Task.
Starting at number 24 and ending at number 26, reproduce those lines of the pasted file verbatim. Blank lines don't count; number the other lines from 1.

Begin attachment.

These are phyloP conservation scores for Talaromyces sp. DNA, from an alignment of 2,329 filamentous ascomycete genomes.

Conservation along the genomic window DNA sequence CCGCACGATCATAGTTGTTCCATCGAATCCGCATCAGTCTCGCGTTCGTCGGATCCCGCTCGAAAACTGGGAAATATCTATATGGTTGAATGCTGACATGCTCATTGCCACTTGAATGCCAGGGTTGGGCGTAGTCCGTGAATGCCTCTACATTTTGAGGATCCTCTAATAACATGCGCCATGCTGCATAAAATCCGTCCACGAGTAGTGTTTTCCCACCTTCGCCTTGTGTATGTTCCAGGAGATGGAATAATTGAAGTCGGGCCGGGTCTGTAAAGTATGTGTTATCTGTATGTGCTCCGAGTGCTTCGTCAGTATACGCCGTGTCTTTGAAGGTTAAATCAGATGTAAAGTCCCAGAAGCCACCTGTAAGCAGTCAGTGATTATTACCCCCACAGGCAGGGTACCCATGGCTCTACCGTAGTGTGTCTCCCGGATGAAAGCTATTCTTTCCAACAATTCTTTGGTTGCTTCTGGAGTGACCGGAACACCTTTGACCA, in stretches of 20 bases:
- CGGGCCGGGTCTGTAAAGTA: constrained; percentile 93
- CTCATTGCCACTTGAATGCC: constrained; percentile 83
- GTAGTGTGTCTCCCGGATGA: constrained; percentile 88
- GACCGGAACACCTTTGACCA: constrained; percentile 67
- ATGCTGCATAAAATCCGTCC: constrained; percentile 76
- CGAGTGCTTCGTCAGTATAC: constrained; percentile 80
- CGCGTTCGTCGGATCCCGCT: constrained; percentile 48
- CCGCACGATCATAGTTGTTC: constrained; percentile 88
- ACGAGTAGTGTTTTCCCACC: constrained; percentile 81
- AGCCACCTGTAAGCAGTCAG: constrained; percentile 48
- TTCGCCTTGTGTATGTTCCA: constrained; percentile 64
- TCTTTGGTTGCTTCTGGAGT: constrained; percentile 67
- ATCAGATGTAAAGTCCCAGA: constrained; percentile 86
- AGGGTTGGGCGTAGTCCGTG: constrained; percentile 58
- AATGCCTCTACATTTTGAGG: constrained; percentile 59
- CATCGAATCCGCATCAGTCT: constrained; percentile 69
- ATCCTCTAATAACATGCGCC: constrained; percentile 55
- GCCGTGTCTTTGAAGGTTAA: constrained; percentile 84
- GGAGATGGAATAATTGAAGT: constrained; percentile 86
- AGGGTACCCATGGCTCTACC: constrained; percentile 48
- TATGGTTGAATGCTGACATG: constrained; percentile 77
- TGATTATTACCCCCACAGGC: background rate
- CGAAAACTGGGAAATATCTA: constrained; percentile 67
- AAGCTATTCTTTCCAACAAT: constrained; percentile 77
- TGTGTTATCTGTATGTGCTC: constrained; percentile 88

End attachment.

- TGATTATTACCCCCACAGGC: background rate
- CGAAAACTGGGAAATATCTA: constrained; percentile 67
- AAGCTATTCTTTCCAACAAT: constrained; percentile 77